SHORT ESSAYS ABOUT ENGLISH NEWSPAPERS
by Giovanni De Sio Cesari
In this short essay I compared two
articles, one from “THE TIME”, the
British longest-running newspaper, and the other one from the
“MIRROR”, a tabloid of very large
Their topic is a terrible event: the
death of three brothers in the fire of their house.
The background is the long “war”
between catholic and protestant people (more than 4000 deaths in 30 years of
struggles): Protestants, usually, celebrate the victory of the battle of the
Bayne with big parades. This year the Protestants have been banned from the
parade in the nationalistic street Garvaghy road in Co Armag because of the
growing tension between the two fringes.
In Dumcree, a mixed area with a
protestant majority, there have been some threats against the Catholics. Many of
them in the days before the terrible event,
had received a bullet with these three words on it:” get out now”.
In the night between the 11th and the 12th
of July a petrol bomb was sent spinning in the house of the catholic Christine
Quinn. She escaped but her kids died in the fire. The mother of the children is
Catholic, but their fathers are Protestant; the children grew up as protestants,
and just some hours before the tragedy, They had helped to prepare bonfires for
the protestant celebration of the battle of the Bayne. The mother and her
partner managed to escape, but
because of the heat and the smoke, they couldn’t reach the children.
This terrible event provoked a strong indignation from both sides.
THE TIMES is made of a smaller
number of pages (24) , while the
pages of the MIRROR are nearly the double (47).
The prices of the two newspapers are
the same (30 p); usually the price of the “quality papers” (broadsheets) is
higher than the one of the
“popular papers” (tabloids).
Looking inside the articles, we can
find out that in THE TIMES the writer is qualified as “ chief correspondent”,
and so we can think there is an editorial office, while in the MIRROR the writer
is just a name without qualification; there
isn’t an editorial office, but just a journalist sent there for the event.
Talking about headlines: both of
them are not easy to understand; you should already know the events, the
background and the frame to understand them.
The headline of THE TIMES:
“ Child victims of blazing hatred among red, white and blue”. To
realise what the headline is talking about, you are supposed to know the meaning
of the three colours, and what is “the blazing hatred”. As usual the verb is
The headline of the MIRROR is even
harder to understand: ”We are burning our kids on the altar of hatred”. It
doesn’t show the event, in fact it is a statement of a leader, as the same
article explains later on. You can understand the headline only if you already
know the event.
In the MIRROR there are six pictures,
in THE TIMES there is only one: the educated reader of THE TIMES doesn’t need
pictures, while the less educated reader of the MIRROR is attracted by the
pictures, sometimes the whole article is just an excuse to publish the pictures.
To draw more attention from its
readers, the MIRROR has five paragraphs with different typographic characters:
in this way the readers can read only the parts of the article which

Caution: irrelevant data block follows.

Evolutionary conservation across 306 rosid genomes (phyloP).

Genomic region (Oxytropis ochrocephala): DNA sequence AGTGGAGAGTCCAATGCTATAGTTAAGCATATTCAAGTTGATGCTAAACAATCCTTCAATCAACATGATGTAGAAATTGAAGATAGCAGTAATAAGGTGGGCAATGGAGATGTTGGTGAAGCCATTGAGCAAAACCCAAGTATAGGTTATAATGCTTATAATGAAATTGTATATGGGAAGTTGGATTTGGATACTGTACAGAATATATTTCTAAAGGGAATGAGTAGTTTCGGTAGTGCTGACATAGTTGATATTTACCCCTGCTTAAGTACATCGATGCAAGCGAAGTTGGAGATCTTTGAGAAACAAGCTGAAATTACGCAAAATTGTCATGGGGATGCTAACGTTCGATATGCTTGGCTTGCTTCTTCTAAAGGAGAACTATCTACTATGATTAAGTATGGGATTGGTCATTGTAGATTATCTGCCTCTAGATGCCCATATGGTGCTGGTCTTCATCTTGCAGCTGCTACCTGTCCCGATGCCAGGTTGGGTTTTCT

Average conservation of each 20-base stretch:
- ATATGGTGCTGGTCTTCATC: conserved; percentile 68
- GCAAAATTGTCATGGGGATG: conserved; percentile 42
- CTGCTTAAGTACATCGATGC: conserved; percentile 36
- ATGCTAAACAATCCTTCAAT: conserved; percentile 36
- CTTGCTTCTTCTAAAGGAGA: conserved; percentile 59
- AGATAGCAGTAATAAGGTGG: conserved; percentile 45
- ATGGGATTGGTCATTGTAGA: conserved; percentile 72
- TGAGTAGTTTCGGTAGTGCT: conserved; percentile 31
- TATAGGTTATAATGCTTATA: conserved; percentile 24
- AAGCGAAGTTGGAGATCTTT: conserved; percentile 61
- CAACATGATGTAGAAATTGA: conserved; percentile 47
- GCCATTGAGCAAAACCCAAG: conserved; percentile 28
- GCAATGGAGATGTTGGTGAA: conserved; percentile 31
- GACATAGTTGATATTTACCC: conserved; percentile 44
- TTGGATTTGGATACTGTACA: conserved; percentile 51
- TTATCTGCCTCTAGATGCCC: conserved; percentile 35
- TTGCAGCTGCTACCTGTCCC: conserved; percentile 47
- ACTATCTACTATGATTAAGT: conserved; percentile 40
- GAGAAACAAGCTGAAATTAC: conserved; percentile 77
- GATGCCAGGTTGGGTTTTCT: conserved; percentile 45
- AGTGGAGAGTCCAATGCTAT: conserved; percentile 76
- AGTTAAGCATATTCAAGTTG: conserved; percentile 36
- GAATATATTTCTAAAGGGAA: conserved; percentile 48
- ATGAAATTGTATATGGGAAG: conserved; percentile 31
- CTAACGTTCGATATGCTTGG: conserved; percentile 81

contain the important points, while the readers of THE TIMES, who have a good
reading capacity, will read the whole article.
The layout of THE TIMES seems more
accurate than the one of the MIRROR. In
the MIRROR the paragraphs haven’t a real order: in THE TIMES there is a real
order according to a logic: the comments of the most important leaders are
separated from the article, in another
frame with the headline “BLACK MORNING”: in this way the reader can
read the facts first then the comments of the common people and of the relatives,
and so he can have a clear idea of the political position.
In the MIRROR, in a very confused way, all the comments are
mixed together (common people, political speakers
In the MIRROR there is a piece of
news that in THE TIMES is not reported: a football boss ( KEN BATES) offers a
reward to find the killers. The news has scarce importance; perhaps an emotive
outlet. While THE TIMES doesn’t mention the news at all, the “MIRROR”
gives a great importance to it ( big headline apart from the article, picture of
Ken Bates), in the article Mr Bates seems to become catholic (“now I’m
lapsed catholic converted”): we can well understand
that the “war” between Catholics and Protestants is not a matter of
real religion but just ethnic hatred, but everything is good to capture the
attention of the emotive reader.
In both articles direct speech is
used. This is strange because indirect speech is used usually in the “quality
papers” . I think this is because
both articles use other sources such as a press agency, and so they have the same words: for instance the mother’s
words are the same in both articles; the meaning of this is that neither of the
two journalists spoke to the mother
The conclusion is that the articles
have not as many differences than they usually have: I think this is because the
event is so terrible, so painful that the people fell only the pain and so the
political points are left out.
Anyway the differences between the two news papers are clear: THE TIMES has educated people as its target, who like reading, and are able to understand the main question. The MIRROR has as its target less educated people, unable to understand the main question, but much more interested in the simple and daily aspects of life